Recruit Chris Jones says he’s received death threats while choosing schools
Chris Jones is a five-star defensive end recruit from Houston, Miss., and he intends to remain in his home state to play college ball. As you know, the state of Mississippi has two very large football programs in Mississippi State and Ole Miss. Fans of both SEC schools take their college ball very seriously, which has made Jones’ decision process quite difficult. Based on what he says, it has also been frightening.
“It was a crazy weekend,” Jones told ESPN.com, via Dr. Saturday. “I received death threats, insane messages, you name it. I mean it has not been as stressful as people would think it has been. I have tried to handle it in the most comfortable way possible, so it has really been alright for me, and in the end, I am very blessed to have this opportunity to play for either in-state school.”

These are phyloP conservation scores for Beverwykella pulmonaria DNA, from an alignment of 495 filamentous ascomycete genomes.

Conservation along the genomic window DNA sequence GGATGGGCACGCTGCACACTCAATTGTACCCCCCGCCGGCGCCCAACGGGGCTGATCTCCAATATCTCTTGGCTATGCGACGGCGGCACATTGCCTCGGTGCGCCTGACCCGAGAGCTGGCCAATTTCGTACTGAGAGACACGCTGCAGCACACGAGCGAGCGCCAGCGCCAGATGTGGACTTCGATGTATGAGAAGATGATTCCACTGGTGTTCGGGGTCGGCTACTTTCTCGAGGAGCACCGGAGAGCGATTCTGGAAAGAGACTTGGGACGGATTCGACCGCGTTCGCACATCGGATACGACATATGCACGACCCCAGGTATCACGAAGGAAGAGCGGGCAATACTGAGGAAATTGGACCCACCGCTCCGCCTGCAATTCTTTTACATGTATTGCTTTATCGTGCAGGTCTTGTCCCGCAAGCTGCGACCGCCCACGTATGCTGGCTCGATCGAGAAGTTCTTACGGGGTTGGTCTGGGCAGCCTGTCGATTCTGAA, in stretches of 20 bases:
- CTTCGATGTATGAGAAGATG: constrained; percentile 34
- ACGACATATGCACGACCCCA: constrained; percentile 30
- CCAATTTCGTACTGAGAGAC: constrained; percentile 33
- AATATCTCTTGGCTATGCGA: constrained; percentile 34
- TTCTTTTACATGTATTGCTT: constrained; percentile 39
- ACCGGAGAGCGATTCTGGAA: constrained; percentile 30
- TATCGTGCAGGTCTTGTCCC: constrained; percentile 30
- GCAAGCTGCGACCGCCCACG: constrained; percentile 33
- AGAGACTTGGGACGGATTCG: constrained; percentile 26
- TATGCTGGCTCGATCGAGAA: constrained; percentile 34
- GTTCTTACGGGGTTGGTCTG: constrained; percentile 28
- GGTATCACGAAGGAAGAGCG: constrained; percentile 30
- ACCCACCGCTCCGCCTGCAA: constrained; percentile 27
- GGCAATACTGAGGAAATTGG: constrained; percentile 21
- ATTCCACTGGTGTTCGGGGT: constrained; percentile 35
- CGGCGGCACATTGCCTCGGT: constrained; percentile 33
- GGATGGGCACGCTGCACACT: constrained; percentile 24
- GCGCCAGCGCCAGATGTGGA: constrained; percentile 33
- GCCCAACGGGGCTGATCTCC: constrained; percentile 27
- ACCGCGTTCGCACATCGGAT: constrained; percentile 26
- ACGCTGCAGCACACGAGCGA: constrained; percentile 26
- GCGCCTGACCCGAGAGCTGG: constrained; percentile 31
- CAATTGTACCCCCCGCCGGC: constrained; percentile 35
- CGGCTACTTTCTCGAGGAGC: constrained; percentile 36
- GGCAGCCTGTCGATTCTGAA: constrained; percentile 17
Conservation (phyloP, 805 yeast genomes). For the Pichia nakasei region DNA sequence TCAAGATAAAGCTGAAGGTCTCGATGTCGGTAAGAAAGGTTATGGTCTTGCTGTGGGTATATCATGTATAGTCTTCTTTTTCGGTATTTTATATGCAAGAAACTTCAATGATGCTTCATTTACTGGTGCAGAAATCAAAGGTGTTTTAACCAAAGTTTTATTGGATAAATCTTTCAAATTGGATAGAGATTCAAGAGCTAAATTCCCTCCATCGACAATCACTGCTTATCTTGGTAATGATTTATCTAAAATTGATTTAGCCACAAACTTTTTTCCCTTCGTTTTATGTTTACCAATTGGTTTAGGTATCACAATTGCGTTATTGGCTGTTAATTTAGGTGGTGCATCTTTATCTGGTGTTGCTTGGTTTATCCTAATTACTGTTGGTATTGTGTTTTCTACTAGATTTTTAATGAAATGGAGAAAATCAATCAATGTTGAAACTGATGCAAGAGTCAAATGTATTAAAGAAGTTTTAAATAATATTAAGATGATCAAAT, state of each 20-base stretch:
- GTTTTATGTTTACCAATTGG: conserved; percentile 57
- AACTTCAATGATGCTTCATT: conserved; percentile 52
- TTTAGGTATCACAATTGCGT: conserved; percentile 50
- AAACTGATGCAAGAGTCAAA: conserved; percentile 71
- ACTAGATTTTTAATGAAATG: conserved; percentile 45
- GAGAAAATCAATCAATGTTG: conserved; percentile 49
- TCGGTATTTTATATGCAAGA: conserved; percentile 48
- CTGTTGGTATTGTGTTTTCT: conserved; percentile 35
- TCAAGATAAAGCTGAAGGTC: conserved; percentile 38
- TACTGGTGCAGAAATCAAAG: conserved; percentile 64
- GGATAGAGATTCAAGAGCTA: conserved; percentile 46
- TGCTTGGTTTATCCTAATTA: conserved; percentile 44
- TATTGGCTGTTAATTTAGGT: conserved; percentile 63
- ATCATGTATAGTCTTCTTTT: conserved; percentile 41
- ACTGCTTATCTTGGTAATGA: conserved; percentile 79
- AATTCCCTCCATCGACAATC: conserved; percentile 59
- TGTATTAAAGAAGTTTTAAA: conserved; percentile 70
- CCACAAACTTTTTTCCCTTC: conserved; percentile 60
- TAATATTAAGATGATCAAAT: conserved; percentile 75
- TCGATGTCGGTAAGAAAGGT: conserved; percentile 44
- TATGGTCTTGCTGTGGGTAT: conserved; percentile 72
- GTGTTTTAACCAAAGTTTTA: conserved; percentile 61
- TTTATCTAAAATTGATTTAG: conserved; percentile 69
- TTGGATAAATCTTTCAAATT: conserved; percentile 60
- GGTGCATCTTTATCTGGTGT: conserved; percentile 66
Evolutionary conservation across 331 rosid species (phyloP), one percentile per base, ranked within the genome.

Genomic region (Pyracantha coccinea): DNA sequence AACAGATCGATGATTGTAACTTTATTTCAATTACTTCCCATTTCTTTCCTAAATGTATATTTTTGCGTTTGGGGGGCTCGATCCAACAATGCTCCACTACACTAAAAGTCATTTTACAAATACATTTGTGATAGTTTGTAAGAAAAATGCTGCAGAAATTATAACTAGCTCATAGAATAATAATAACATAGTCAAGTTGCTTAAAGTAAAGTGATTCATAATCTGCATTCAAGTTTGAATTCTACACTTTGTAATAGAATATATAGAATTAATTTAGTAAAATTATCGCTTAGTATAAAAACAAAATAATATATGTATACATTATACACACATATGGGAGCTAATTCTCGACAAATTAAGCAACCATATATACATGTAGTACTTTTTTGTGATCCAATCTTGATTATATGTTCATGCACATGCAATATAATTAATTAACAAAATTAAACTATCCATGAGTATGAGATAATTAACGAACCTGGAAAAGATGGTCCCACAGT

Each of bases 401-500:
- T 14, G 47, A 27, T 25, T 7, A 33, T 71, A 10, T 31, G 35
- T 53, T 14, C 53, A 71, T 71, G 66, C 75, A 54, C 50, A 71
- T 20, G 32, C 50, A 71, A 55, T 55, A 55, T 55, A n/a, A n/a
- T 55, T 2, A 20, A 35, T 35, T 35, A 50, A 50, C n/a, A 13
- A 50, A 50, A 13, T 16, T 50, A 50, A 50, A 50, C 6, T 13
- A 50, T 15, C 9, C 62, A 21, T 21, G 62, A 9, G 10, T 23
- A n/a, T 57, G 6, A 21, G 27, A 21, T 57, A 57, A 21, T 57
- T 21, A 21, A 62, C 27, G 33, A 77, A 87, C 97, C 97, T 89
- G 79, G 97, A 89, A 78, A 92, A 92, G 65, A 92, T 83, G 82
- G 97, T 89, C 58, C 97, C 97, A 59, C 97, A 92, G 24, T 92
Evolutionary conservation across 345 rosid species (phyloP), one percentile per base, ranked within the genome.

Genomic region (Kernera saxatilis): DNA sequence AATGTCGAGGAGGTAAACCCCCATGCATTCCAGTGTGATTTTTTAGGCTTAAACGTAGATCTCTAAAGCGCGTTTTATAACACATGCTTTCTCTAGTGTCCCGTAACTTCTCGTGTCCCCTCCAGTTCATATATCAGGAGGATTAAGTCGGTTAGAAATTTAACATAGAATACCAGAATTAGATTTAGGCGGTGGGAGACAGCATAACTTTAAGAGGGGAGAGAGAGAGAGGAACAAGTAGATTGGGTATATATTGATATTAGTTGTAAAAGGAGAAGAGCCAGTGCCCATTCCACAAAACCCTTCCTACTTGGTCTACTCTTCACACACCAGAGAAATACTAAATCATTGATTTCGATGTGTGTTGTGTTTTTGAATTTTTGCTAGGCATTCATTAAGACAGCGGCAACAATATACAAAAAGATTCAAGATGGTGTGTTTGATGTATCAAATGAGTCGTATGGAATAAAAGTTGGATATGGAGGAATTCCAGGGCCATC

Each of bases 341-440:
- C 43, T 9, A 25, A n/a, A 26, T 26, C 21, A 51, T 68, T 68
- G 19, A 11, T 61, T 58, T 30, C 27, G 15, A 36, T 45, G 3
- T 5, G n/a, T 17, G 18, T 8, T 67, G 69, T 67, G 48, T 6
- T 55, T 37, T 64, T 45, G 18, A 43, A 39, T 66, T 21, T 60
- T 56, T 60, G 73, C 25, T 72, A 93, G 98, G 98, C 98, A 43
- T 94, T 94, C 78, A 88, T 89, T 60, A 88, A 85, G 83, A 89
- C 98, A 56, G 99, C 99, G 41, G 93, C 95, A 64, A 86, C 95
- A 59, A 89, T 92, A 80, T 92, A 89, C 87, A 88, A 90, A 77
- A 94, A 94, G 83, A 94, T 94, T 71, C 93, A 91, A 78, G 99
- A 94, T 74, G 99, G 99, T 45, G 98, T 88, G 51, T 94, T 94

According to Scout.com, Jones is ranked No. 2 in the nation at his position. You can understand why fans want him to commit to the school they root for, but the fact that someone would send a death threat to a high school kid over it is disturbing. Signing day is Wednesday, and Jones said he has made up his mind but he is not ready to reveal his decision yet for obvious reasons.
“I think I have my mind made up,” he said. “I am excited about the people I will be surrounded with at that program. I have not told my parents, and I am not going to worry about making them or anyone unhappy. I am ready to make the best decision for me. Some people’s feelings might get hurt, but sometimes you cannot make everyone happy. A couple people might get angry on Facebook and Twitter, too, but that is life. I will announce my decision on signing day, and I do not plan to tell either school before then.”
Jones gave each school one final look this past weekend, and it sounds like his parents would prefer him to attend Ole Miss. While it’s ultimately his decision, it’s always good to listen to the advice of your parents. It’s also good to ignore the psychopaths who feel the need to threaten an 18-year-old about his decision on where he should further his education and career.